4. Single/Plural – a counter-practice may be used after a single asana or after a sequence of asanas. A counter-practice may also include a single counter-posture or a sequence of counter-postures – depending on the length and intensity of the sequence it is compensating for and on the needs of the practitioner.
  5. Duration – a counter-posture (or sequence) needs to be approximately one-third the number of breaths of the practice it is compensating for. For example, if a practice sequence is 18 breaths long, it’s counter-sequence should be 6 breaths long. This is assuming that breathing is incorporated into your asana practice.
  6. Preparation & Transition – counter-postures can also be used for gradually preparing and building up to more demanding asana and for transitions between asana sequences.
  7. Practice Sequence – counter-postures can be used to create mild and accessible practice sequences –here is an example of one such sequence.

Following are a few basic example of counter-postures in context.

Example1: Standing Forward Bends

A standing sequence which combines symmetrical and asymmetrical standing forward bending postures is followed by Cakravakasana:

Some of the “counter” qualities are:

  • It includes back-bends (opposite direction to the forward bends in the practice).
  • A stable kneeling position which anchors the legs and feet in fixed positions.
  • Which makes it possible to focus on movement primarily in and throughout the spine.
  • Soft movement (very little weight bearing on the back, nor on the arms – if done properly).
  • It has both mild dynamic and static qualities.

Example2: Leg Lifts

A lying sequence focused on single and double leg lifts (which, if you look carefully, have forward bending qualities) is followed by Dvipada Pitham:

Some of the “counter” qualities are:

  • It includes back-bends – opposite direction to the dominant forward bends in the practice.
  • It provides knee movement to counter the static knee position in the practice .
  • It provides neck movement to counter the static knee position in the practice.
  • It provides upper-back movement to counter the static upper back position in the practice.
  • It provides weight-bearing movement in the legs to counter the gravity-pulling effects in the practice.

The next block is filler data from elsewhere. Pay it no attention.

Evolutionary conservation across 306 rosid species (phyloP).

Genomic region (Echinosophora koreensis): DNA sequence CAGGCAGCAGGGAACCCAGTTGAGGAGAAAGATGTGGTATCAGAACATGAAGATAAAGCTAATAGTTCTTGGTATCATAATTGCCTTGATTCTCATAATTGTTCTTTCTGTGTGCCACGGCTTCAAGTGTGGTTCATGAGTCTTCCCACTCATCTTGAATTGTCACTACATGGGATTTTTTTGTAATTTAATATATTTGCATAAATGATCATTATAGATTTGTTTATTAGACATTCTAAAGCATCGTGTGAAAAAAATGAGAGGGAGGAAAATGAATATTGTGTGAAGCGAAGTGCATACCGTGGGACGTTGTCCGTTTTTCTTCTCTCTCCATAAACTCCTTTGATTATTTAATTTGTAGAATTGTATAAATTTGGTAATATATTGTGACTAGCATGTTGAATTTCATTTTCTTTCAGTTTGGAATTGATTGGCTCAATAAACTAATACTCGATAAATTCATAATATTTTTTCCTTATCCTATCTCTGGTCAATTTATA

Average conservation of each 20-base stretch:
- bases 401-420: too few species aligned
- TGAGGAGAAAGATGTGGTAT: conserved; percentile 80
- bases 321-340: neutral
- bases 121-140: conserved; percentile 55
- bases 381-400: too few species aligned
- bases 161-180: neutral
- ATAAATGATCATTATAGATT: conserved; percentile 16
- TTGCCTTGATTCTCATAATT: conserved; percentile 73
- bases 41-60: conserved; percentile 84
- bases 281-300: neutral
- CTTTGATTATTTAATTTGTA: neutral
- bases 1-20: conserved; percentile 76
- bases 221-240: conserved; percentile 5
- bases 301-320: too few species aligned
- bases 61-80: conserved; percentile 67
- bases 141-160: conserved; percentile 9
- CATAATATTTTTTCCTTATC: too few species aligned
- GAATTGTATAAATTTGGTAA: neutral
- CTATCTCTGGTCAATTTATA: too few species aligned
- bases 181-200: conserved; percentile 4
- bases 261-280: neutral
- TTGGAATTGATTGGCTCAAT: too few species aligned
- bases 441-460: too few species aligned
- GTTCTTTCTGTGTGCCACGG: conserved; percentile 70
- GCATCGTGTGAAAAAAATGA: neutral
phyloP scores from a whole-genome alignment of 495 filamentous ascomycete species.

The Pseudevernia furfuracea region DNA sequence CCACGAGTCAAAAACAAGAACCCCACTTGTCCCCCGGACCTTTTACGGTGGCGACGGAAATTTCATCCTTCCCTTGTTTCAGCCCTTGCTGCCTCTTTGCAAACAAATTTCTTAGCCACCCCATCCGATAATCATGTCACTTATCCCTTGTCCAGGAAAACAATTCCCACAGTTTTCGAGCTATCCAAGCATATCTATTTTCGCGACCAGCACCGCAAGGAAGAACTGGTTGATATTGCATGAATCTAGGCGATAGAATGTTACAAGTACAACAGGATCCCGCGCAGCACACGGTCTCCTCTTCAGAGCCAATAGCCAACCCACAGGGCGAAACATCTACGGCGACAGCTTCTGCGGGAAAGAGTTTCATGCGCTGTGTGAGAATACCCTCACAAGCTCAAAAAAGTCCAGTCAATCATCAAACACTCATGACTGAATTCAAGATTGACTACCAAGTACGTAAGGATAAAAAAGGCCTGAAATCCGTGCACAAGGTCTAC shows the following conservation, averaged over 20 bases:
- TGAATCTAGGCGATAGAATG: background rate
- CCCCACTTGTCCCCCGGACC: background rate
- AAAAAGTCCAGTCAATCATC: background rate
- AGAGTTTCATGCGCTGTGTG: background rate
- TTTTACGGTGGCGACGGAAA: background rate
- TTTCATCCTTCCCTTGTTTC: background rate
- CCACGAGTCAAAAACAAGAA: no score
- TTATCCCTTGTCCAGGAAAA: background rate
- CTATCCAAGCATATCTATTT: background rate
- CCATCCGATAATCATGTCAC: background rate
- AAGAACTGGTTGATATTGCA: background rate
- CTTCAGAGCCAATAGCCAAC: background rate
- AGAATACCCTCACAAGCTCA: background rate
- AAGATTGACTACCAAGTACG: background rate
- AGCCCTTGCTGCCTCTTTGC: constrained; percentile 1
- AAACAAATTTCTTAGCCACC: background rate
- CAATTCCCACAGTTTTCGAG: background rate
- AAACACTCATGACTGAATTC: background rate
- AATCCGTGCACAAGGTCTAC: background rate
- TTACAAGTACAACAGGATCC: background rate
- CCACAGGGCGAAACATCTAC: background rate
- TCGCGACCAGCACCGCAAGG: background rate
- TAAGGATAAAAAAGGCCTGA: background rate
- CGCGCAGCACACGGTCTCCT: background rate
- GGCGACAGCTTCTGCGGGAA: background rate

If, for example, each asana in the sequence was performed 4 times: [ 4 x Right + 4 x Left + 4 x Both = 12 breaths ] – then the counter posture should be repeated 4 to 6 times.

Example3: Back Bends

A back-bending practice sequence is followed by Apanasana:

Some of the “counter” qualities are:

  • It anchors the spine (especially the upper back and shoulders) to the floor.
  • It provides gentle forward-bending quality in the lower back to counter to the intense back bending efforts of the practice.
  • It provides gentle hip-movement to counter the static hip position in the practice.
  • It utilizes gravity instead of the resistance to it required by the practice.
  • It gently compresses the abdomen (apana) to counter the expansion in the chest (prana) during the practice.

If, for example, each asana in the sequence was performed 4 times: [ 4x 4 variations = 16 breaths ] – then the counter posture should be repeated 6 to 8 times.

Example4: Extensive Sitting

The physical qualities of extended seated practices such as Pranayama or Meditation are often overlooked – yet they too require counter-postures. In this case two relatively dynamic postures counter the static seated position:

Some of the “counter” qualities are:

  • It provides stretching movement in the extremities – arms and legs.
  • It provides gentle and relaxing movement in the lower back.
  • It provides long range movement in the shoulders.
  • It provides movement in the hips.
  • It provides movement in the neck.
  • It you’ve been practicing pranayama it also provides an opportunity for gentle ujjayi breathing supported by opening movement.

More about this sequence here.